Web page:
Sigma 56mm


Olympus 75mm


What this shows us, is that the Sigma’s focal length, and shorter minimum focusing distance is capable of creating the shallowest DOF when shot at these three lenses respective MFD. 

All of this is technobabble though.  What I appreciate about the Sigma is the overall package.  It’s smaller and lighter than either of the other two, being composite as opposed to metal, and is weather sealed, which neither of the other two are.  It’s nearly as fast as the Leica, and faster than the Oly.  While these three focal lengths aren’t remotely identical, they are able to be used interchangeably, for much of my shooting needs.  As long as I’m able to be mobile by getting closer to, or further from my subject, I can use these three pretty congruously.  While the Leica and Olympus are different enough to justify both in the bag, I find the Sigma a good replacement for both of these lenses.

Now, I may eventually get rid of the Leica, but an f/1.2 auto focus lens is a handy tool, no matter the system or focal length.  The Oly on the other hand is proving to be surplus with this Sigma around.  Other than it being a little longer, it doesn’t really offer me anything the Sigma can’t also do well enough.  (I’m selling a bunch of gear HERE if you’re interested, this 75mm included, email me with any questions)

Finally, I’ll share some images that I’ve taken using this Sigma lens over the last 6 months or so.  I’m obviously happy with the purchase, so much so that I’m getting rid of the 75mm, and may possibly sell off the Leica as well, in time.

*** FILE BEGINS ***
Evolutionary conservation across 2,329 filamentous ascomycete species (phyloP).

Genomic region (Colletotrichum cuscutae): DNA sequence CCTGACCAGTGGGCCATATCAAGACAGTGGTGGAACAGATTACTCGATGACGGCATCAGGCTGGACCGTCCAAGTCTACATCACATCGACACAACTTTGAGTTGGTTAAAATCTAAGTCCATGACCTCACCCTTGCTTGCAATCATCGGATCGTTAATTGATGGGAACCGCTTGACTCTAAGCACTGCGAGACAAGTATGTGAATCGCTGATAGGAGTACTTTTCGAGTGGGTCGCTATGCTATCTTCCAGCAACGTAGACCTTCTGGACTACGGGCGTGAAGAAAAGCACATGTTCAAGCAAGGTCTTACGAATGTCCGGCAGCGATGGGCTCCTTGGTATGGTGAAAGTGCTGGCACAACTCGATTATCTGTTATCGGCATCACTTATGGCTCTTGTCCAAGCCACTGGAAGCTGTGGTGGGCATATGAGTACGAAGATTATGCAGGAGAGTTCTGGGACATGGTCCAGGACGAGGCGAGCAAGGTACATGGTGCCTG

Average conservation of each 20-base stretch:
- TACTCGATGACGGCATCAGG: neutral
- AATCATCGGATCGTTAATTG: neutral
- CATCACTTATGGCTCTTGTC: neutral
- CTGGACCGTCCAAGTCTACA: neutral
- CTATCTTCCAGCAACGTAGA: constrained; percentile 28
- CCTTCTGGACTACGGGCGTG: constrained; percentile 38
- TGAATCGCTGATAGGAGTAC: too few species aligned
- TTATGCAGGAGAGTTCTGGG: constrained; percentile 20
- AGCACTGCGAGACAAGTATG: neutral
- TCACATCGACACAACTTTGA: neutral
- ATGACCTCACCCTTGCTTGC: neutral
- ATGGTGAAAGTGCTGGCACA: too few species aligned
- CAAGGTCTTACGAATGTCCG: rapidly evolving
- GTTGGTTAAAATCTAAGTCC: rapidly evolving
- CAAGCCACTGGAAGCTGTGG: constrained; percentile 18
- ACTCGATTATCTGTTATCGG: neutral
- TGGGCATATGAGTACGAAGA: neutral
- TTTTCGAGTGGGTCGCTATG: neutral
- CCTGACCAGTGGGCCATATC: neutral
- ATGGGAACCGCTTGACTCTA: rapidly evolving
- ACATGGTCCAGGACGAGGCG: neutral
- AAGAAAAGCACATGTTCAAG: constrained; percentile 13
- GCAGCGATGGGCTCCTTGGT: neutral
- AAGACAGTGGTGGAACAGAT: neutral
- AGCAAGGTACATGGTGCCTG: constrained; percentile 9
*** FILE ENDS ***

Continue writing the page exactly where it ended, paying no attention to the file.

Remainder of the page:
f/5.6 – 1/500th – iso 200

f/2.2 – 1/800th – iso 200

f/1.4 – 1/8000th – iso 200 


f/1.4 – 1/160th – iso 200


f/2.8 – 1/1000th – iso 200


f/1.4 – 1/125th – iso 1250


f/4 – 1/125th – iso 200


f/1.4 – 1/160th – iso 200


f/1.4 – 1/1600th – iso 200


f/2 – 1/5000th – iso 200

f/5.6 – 1/125th – iso 200

Thanks for the read.  All gear links throughout the article are, as per normal, linked through my B&H affiliate account.  You can see the  Sigma 56mm f/1.4 here via B&H.

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Happy Shooting!


4 thoughts on “*Sigma 56mm f/1.4 for Micro 4/3, holy crap…

  1. Hey Tyson…nice quick review…so just looking at the 1st 3 images…I picked the middle as my favorite which turns out to be the sigma…for me coming in 2nd is the oly 75 mm…and last is the leica…I no longer shoot micro 4./3 but that 75mm is fanatstic…one of the sharpest lenses I have ever used…sometimes…female portraits…it is too sharp…just a question now…do you ever use speedlights…I would like to see your input on the godox V1 round head speedlight…be well


    • Hey Kenn!
      Thanks for the comment. All three of these lenses truly are wonderful, and honestly, this whole exercise is like splitting hairs.

      Regarding the speedlights, I have long had a couple of canon EX580 II’s around which have handled everything I’ve needed (along with a couple Alien Bee 800s when needing more power). Between those 4 lights, I’ve not needed to buy anything else for nearly a decade now…? Wow. I will say, those Goxox V1’s look absolutely killer for the price though. If I were shopping for a speedlight, that would be where I started my exploration and investigation, for sure.


  2. I have a Meike MK320 dedicated TTL (£60). TINY and perfect for giving much more than pop-ups, or in my case even better as my GX8 doesn’t have pop-up flash. Integrates to the GX8 with no probs. Worked great on my previous GX7. Self powered of course. Worth considering.


    • For a dedicated, on camera TTL flash, absolutely! For me, I personally don’t use the speed lights on camera as much as I use them remotely (with wireless triggers), and I think in that use, the Godox will act as a very powerful light, and for the price and mobility, it could be seen as a quick and dirty traveling studio light. Might also be a little cumbersome on a m4/3 camera though.